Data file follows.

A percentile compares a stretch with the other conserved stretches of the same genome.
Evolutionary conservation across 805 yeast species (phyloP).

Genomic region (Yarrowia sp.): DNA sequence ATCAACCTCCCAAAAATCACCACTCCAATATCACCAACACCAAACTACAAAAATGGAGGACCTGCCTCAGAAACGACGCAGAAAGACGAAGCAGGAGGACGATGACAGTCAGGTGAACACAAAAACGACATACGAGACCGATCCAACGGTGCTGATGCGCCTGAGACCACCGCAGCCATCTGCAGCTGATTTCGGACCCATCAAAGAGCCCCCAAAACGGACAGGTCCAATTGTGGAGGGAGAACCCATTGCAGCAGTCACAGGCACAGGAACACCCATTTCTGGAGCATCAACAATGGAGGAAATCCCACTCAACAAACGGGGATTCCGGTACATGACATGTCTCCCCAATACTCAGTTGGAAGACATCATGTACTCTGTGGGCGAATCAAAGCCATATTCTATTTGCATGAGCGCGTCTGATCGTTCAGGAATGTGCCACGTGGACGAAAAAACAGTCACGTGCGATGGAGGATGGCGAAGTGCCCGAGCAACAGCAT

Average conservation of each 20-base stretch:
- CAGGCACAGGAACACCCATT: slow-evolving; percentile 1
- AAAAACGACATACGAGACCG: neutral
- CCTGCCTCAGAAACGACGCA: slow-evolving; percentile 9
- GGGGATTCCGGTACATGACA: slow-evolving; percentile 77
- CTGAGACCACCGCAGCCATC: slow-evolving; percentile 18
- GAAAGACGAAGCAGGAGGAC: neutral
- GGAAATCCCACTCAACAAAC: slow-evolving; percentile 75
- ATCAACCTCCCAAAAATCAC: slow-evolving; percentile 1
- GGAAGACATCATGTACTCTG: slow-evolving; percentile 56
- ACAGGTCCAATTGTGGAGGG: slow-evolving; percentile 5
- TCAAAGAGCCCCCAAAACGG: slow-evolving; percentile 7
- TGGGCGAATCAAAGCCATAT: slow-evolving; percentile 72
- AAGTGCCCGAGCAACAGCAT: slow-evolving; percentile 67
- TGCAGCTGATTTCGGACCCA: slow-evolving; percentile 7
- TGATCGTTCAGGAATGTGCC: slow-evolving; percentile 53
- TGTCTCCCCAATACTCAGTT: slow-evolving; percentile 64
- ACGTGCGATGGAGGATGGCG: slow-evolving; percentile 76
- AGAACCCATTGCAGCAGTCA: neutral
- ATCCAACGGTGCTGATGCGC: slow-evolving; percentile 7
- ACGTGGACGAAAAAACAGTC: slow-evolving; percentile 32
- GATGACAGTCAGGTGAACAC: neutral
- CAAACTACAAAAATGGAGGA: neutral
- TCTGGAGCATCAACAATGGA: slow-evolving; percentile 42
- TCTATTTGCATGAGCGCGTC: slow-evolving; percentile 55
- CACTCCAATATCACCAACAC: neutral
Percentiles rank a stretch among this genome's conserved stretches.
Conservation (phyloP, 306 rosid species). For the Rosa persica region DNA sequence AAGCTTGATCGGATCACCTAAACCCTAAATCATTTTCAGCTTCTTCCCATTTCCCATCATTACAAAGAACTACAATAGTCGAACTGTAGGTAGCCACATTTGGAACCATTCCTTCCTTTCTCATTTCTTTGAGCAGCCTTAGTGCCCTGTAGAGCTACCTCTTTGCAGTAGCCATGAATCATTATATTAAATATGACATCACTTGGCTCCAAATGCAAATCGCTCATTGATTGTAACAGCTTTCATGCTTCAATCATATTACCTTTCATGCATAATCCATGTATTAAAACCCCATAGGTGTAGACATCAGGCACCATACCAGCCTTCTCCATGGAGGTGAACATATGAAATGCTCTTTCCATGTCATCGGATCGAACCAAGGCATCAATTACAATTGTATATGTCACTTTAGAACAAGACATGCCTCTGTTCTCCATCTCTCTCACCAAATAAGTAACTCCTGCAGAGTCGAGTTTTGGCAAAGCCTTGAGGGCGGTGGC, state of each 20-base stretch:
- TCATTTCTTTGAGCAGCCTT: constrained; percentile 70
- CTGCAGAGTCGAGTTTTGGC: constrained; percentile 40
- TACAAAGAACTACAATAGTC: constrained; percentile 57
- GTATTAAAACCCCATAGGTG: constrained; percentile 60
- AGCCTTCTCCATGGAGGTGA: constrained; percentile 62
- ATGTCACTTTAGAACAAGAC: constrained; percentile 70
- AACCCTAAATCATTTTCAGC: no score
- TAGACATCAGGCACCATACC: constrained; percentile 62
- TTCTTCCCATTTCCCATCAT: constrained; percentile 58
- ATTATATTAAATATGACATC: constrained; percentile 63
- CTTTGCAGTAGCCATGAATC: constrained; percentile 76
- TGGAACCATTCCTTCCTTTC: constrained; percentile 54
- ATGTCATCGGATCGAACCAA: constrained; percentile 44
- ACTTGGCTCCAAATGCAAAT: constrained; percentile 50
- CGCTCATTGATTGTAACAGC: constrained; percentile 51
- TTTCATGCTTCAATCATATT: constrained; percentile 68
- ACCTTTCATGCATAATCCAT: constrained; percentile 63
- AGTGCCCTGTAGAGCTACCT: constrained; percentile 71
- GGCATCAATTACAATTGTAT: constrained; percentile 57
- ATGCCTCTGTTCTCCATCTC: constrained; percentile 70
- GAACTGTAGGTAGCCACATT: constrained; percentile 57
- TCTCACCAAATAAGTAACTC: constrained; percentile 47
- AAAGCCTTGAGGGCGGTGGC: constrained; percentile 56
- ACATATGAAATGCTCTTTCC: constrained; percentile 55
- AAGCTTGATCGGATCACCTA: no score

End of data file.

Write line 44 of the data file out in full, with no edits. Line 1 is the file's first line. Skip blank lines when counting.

- ATGTCATCGGATCGAACCAA: constrained; percentile 44